Oh, now he wanted to talk. ‘Drink your coffee,’ she said, and tried to start the car. The ignition turned over but the engine spluttered like an old maid choking on hot tea.
‘Could be a fuel problem,’ he offered.
‘Could be lots of things.’ Erin drummed her fingers on the steering wheel and considered her options. First things first. ‘I need to get you another ride.’
‘No you don’t,’ he said. ‘You need to pop the hood so we can take a look at what’s wrong.’
‘You’re a mechanic?’
‘No, but I know cars.’
‘That’s close enough.’ Erin liked cars. She enjoyed driving them. But she didn’t know a whole lot about fixing them. She released the bonnet, got out of the car, and joined him in staring down at the immaculately clean engine. ‘What can you do without tools?’
‘Check fuses and connections,’ he said and set about doing so with a confidence she found reassuring. He had nice hands, hands that looked like they knew both strength and gentleness. She looked for a ring, a wristwatch, but he wore no jewelry of any kind. Some things simply didn’t need embellishment.
‘And I thought chivalry was dead.’ There wasn’t much she could do to help except stay out of his light so she leaned back against the grille and waited. ‘Rescue people often? You’re not a fire fighter, are you? Emergency services?’
‘Do you always measure a man by his occupation?’ he asked absently, his attention still on the engine.
‘Not always. Sometimes I measure him by his sweet words and pretty face, but that doesn’t always work out.’
‘I can imagine.’
‘Of course, there’s always star signs,’ she said thoughtfully.
‘You mean you judge a person by his birthday?’ She had his attention now; his complete and utter incredulous attention.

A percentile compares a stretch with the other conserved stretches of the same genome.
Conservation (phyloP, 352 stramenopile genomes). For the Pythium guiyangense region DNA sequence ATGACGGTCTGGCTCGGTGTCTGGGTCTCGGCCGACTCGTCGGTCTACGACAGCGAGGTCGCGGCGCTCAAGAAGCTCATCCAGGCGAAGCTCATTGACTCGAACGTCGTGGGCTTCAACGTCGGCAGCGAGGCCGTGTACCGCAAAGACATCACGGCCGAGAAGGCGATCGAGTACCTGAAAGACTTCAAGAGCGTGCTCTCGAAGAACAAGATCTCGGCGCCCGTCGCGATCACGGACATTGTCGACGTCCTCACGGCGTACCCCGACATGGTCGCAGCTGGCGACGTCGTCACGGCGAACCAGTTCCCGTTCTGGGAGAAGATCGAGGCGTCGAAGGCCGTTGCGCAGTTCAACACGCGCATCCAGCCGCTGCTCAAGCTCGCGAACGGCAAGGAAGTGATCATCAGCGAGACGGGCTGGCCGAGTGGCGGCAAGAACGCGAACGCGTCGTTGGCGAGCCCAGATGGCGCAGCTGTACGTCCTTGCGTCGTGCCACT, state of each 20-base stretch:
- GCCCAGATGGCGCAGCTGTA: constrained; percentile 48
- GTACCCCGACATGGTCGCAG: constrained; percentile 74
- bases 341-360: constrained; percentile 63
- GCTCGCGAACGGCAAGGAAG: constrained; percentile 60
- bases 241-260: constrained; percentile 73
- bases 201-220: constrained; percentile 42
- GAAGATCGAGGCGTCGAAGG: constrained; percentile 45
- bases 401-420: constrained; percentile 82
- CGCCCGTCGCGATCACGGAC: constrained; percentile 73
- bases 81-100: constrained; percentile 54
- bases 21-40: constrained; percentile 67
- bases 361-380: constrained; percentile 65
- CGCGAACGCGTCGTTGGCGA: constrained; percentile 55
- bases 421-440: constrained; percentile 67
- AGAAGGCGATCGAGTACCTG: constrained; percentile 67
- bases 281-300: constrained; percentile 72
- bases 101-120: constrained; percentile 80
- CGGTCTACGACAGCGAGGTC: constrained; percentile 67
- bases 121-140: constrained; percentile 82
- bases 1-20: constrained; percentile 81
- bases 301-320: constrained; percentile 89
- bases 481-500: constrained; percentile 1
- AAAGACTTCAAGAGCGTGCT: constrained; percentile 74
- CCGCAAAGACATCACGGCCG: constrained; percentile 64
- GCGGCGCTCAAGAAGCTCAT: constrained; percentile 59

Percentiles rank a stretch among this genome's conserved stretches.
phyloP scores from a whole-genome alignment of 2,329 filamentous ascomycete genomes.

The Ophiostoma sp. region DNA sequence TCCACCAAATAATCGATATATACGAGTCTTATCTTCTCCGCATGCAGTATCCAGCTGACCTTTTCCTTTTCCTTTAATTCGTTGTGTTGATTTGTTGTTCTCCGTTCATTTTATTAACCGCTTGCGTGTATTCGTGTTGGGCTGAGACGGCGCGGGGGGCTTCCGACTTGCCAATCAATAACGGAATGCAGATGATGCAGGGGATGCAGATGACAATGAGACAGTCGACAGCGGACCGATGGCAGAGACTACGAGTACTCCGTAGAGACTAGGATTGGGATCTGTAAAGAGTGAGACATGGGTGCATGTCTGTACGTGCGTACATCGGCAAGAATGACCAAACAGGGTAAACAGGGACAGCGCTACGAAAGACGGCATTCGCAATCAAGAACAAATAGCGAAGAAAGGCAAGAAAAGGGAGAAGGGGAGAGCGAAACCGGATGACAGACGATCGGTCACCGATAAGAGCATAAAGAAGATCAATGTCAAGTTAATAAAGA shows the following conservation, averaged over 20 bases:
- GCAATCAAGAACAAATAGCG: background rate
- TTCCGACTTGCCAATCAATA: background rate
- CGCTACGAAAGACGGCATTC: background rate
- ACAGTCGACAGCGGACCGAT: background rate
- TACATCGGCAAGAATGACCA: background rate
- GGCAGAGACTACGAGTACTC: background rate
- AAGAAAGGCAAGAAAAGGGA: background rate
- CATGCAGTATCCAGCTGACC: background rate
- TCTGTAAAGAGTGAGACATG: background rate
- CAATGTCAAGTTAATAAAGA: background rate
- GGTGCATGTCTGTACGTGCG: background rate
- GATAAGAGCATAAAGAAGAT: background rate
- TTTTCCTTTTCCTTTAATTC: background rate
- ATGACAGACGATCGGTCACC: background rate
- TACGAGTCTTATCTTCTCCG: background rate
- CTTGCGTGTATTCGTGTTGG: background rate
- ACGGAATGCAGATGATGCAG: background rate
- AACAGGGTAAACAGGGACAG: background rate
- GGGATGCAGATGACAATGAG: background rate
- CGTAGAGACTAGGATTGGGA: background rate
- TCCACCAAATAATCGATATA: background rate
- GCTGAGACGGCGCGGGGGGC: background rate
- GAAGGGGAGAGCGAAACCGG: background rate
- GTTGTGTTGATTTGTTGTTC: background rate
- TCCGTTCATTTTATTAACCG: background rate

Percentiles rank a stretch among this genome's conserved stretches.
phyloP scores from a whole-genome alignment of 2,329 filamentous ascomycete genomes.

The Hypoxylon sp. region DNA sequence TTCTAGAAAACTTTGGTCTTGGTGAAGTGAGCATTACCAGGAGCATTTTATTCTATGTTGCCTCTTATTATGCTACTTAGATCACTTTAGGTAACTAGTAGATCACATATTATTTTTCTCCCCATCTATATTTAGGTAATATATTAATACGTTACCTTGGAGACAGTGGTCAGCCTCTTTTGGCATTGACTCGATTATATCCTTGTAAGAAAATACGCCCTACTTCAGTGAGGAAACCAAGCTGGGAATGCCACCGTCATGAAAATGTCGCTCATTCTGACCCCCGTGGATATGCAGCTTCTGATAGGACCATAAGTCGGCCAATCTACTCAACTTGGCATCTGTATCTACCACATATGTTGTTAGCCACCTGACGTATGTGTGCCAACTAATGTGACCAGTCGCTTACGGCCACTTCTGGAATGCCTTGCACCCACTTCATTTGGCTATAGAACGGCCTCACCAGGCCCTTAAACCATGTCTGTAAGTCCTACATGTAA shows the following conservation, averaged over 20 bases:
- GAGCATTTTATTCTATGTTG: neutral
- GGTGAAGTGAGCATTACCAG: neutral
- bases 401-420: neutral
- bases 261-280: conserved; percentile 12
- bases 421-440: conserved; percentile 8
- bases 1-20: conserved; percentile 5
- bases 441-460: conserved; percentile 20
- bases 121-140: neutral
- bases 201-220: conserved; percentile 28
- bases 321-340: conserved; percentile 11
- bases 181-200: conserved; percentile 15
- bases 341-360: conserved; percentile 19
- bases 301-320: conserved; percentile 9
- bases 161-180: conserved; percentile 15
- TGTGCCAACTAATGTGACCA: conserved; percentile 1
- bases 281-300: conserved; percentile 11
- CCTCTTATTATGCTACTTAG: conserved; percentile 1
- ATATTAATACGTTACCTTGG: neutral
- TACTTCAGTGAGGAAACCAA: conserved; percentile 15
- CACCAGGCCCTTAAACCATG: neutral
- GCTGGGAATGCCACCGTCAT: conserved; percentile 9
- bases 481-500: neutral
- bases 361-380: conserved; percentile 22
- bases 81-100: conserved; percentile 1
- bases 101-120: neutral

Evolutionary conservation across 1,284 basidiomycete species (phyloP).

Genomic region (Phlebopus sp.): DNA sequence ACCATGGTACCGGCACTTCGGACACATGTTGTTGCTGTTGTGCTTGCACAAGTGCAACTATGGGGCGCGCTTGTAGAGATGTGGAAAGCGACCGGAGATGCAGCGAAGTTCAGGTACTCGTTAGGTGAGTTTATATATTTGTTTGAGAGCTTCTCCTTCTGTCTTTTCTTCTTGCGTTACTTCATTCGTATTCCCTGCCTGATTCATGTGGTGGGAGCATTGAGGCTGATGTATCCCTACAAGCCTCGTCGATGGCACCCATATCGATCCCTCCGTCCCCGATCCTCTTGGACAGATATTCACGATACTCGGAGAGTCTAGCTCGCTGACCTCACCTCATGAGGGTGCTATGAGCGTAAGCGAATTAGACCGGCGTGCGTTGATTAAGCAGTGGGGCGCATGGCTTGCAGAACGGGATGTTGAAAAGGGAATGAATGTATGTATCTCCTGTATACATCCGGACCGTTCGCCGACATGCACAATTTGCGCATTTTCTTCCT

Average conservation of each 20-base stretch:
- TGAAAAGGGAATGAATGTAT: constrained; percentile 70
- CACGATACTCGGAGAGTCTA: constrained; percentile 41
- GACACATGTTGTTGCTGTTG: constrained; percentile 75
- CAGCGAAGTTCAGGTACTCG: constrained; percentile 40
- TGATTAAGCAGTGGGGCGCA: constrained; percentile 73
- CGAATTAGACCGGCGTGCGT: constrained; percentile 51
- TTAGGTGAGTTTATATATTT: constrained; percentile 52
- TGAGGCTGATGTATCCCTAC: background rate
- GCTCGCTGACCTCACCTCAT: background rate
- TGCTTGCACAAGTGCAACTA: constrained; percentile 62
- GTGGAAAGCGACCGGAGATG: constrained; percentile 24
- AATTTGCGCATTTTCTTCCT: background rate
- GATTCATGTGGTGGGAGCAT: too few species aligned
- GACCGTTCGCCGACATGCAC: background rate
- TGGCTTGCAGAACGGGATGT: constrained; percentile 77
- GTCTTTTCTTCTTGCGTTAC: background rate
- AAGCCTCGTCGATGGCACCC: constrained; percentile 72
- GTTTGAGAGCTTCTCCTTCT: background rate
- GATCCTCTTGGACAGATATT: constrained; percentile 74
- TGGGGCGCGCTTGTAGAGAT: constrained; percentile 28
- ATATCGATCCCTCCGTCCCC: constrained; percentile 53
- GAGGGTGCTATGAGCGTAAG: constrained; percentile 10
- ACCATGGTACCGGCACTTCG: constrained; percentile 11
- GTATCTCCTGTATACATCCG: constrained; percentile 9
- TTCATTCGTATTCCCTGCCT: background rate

‘Hey, the measurement of man is a tough one. A girl needs all the help she can get.’
‘Yes, but astrology?’
‘I’m thinking Scorpio for you. Moody, intense…’ Unbelievable in bed. The mere thought of which was making her fidget. ‘But I could be wrong.’
‘I suspect you often are.’
He hadn’t, she noted, come right out and told her she was wrong. That was interesting. ‘You are a Scorpio, aren’t you? I knew it.’
He regarded her with exasperation. ‘It means nothing.’
‘Nope, it means that without any more information whatsoever I can start to measure the man. At least, that’s the theory.’ And after a moment, ‘We’re quite compatible.’
‘Hard to believe,’ he murmured dryly.
Erin suppressed a chuckle. ‘Yep, what with that pretty face it’s a good thing you’re low on sweet talk otherwise I might be lost.’
His smile was slow in coming but when it arrived it scrambled her brain. ‘I try to save the sweet talk,’ he said.
‘What on earth for?’
I struggled plenty when it came to writing my second book. My first book had been well received. Apparently I had a strong, fresh and unique voice. Looking back, it’s clear that I didn’t know what I had, how reliable it was or how best to wield it.
I was writing to different editorial guidelines than those Harlequin used for their Presents short category romances and the stories were being accepted. And then they were coming out in many markets within the Presents/Presents Extra lineup.
My setting for this story was neither urban nor glamorous. It was an Aussie outback road trip and riches were not apparent—unless you count opals. My hero was struggling to alpha up. I was missing the Presents promise by a mile and readers were noticing. Colour me dazed and confused.
Story wise, I’ve a soft spot for this one. Tristan is the youngest of four brothers, and his journey is one of owning past mistakes and accepting that while his moral compass doesn’t always align with that of the wider world, he’s a good man nonetheless. I really enjoyed giving him his HEA.
Let’s not talk about the parallels between him trying and failing to fit in the box and me trying and failing to do likewise.
This story is called 'Priceless' in Aus and the UK.
Aus eBook edition